biquinary
**:** of, based on, being, or relating to a mixed-base system of numbers in which each decimal digit *n* is represented as a pair of digits *xy* where *n* = 5 *x* + *y* and *x* is written in base 2 (binary) as 0 or 1 and *y* is written in base 5 (quinary) as 0, 1, 2, 3, or 4.

Biquinary counting is another way to represent decimal (base-10) digits using a pair of binary (base-2) and quinary (base-5) sections. The first section represents the switch between 0-4 and 5-9 and the section represents 0-4.

This was used in relay-based computers to make error checking easier for the encoded decimal value - as seen below there must always be a single active digit in both the upper and lower sections. Moving to digital electronics, we can use just 4 bits, with the top bit being the 0-4/5-9 switch and the bottom three bits representing 0-4 (000, 001, 010, 011, 100, 101).

BCD counters like the 74LS90 separate out the mod-2 and mod-5 counters to allow the user to wire the counter in output modes of binary-coded-decimal counter (typical) or biquinary-coded-decimal (amongst others).

## Standard Decade Counter with a 74LS90

When using the 74LS90 BCD decade counter for the first time I was wondering why they had two separate counters in side, a mod-2 counter and a mod-5 counter.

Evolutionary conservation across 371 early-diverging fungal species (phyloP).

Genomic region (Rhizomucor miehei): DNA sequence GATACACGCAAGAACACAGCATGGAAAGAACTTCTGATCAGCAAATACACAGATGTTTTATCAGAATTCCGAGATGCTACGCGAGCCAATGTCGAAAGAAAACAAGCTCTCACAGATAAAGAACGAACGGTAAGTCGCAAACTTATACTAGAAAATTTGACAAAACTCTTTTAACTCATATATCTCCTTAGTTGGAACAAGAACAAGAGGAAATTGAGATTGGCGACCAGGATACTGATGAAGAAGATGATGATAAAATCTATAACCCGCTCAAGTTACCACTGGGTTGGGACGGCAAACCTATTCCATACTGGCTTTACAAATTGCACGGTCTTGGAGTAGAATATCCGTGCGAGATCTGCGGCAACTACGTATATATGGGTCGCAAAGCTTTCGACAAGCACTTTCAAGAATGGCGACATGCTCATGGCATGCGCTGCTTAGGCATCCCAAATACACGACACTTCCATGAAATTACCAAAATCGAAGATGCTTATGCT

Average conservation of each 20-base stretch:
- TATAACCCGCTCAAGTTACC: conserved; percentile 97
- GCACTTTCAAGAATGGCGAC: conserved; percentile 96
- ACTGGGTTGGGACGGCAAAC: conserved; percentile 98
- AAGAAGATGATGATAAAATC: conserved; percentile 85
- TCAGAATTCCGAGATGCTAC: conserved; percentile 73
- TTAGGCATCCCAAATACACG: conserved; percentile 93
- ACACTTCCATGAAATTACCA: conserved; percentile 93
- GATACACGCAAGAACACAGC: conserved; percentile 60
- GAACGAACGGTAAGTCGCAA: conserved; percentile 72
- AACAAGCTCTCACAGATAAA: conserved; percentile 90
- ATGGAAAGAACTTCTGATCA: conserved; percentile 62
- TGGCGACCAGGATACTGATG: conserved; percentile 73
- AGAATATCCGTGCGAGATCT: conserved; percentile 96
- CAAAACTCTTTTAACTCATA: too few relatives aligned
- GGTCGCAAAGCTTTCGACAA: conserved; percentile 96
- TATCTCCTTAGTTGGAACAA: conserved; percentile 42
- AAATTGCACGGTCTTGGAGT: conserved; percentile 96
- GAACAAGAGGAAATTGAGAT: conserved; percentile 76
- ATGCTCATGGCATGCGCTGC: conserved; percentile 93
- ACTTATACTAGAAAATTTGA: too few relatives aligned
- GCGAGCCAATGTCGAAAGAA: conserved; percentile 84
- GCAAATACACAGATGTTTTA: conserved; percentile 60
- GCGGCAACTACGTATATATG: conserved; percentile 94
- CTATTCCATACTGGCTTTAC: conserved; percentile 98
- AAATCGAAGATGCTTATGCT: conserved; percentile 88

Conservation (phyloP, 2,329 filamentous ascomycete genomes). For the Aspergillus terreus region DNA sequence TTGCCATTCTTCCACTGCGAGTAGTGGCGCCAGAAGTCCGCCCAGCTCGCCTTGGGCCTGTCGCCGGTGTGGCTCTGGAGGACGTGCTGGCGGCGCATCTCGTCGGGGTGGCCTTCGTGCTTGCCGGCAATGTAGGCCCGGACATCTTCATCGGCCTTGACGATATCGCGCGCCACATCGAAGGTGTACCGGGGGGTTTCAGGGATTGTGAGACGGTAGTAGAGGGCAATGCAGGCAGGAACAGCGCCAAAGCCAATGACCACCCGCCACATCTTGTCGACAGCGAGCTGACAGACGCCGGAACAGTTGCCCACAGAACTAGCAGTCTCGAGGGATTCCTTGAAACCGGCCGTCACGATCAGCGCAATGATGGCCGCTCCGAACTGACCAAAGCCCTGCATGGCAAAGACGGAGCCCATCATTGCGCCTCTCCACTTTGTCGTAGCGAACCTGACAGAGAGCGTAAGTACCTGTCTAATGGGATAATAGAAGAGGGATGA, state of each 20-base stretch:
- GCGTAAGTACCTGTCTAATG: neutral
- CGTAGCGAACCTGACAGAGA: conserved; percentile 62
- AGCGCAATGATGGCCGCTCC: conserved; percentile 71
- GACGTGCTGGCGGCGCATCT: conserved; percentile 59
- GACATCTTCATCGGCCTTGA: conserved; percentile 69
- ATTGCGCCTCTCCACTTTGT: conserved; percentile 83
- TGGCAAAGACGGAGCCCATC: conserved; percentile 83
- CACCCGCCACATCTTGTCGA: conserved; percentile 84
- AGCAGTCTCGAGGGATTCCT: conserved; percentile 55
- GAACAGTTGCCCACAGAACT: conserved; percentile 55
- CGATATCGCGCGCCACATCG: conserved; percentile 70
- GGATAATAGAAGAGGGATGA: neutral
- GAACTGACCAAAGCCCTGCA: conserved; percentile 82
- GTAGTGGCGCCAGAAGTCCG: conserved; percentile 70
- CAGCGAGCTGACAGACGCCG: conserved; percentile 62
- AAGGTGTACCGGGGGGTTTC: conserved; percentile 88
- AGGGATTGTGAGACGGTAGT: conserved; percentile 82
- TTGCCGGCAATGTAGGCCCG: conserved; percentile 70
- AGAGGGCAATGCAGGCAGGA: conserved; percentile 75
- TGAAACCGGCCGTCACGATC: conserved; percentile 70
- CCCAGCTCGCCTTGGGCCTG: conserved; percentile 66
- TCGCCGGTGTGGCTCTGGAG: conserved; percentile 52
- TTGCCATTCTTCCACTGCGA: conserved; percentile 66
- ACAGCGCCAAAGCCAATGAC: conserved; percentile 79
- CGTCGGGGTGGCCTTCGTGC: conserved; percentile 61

The common way to configure the 74LS90 as a BCD 4-bit decade counter is as follows (source)- `CLK A`

is the mod-2 counter input and `CLK B`

is the mod-5 counter input:
*By connecting, Q_A, the output of the mod-2 counter (1-bit output that toggles every two cycles) to, CLK_B, the input of the mod-5 counter (3 bit output that counts up to 5), we create a mod-10 (decade) counter.*

## Biquinary Counter

But we can also create a *biquinary* counter, where for the 4 bit output the bottom 3 bits have two cycles of incrementing from `000...100`

, and the MSB is `0`

for the first 5 sub-cycles, and `1`

for the last 5. A timing and state diagram explains it better:
*Note clocks are falling edge triggered. The way to setup the biquinary counter is to have the main clock input into CLK B (the mod-5 counter) and have the Q_D output (MSB of the mod-5 counter) as the input to CLK A. This means when the mod-5 MSB goes from 1→0 (on the 5th count) the mod-2 counter will toggle. Note that the biquinary outputs must be taken as shown, with Q_A as the MSB and Q_B as the LSB.*

**Usefulness**

The top bit can be thought of as a checksum .This way of counting is actually used in the Japanese abacus counting system. It seems it is also used in one of the worlds oldest existing working computers [hackaday], but there it is implemented with 7 relays for 7 digits, instead of the 4 bits above.

#todo add photo of abacus

#todo add project link